When it comes to annual results, Germany’s blue-chip companies are not averse to dolling up their more weakly performing segments. For example, companies are wont to explain significant chunks of their overall costs as “restructuring outlays.” With these costs subtracted, the tidied up operating costs look significantly better.
Beiersdorf, maker of Nivea cream and Elastoplast plasters, has again forgone the cosmetic approach. Like last year, the skincare company’s pre-interest and pre-tax figures (EBIT) are all natural. In fact, the firm has very little to conceal: its margin has increased by 0.6 percentage points to 15 percent and only narrowly trails Henkel, its giant German competitor. And its non-operating assets register at €3.2 billion ($3.4 billion) after deducting its non-operating liabilities.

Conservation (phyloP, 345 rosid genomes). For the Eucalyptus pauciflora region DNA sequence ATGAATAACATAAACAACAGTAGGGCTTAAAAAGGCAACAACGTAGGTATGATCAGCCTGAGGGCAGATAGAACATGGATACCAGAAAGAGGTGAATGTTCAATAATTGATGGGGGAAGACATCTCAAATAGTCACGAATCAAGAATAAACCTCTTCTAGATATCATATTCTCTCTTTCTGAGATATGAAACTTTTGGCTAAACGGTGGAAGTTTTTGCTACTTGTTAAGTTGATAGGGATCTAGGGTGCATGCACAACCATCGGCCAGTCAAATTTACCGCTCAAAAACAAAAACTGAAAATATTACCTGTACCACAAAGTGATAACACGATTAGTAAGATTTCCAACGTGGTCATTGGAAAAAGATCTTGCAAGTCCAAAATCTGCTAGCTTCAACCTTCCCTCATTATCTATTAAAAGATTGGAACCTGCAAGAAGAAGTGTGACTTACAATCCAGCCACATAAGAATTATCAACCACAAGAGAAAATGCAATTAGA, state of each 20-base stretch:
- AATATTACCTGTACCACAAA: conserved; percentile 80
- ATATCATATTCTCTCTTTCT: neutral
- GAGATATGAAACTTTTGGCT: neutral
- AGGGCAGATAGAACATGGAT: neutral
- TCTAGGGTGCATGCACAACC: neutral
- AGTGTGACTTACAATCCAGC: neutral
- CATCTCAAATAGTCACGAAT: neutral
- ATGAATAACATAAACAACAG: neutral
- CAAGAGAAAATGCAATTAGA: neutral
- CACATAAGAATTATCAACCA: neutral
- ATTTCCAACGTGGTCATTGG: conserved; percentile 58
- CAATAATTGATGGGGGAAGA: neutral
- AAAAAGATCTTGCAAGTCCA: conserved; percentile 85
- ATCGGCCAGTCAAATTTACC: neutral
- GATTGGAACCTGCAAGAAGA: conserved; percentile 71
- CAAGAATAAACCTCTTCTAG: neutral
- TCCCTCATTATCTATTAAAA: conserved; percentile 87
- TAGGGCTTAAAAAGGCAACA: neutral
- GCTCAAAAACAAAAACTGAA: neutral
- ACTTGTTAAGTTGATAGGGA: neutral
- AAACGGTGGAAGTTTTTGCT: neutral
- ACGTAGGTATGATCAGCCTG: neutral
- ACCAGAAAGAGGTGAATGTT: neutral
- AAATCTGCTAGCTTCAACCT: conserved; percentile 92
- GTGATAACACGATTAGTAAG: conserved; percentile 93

Even ignoring these numbers, Beiersdorf is proving astoundingly stable. The company owns 9.99 percent of its own shares, making it well equipped to deal with a takeover bid. The Herz family, the company’s controlling shareholder, has kept dividend payments at a low level in spite of rising profits. The equity-to-assets ratio has risen by one point to 62 percent.
But at the shareholders’ meeting on April 20, small shareholders are likely to express their concerns. They think that Beiersdorf should increase its dividends, which are currently pegged at 70 cents per share. Given the highly stable positions of the majority of major shareholders, this plea is bound to fall on deaf ears.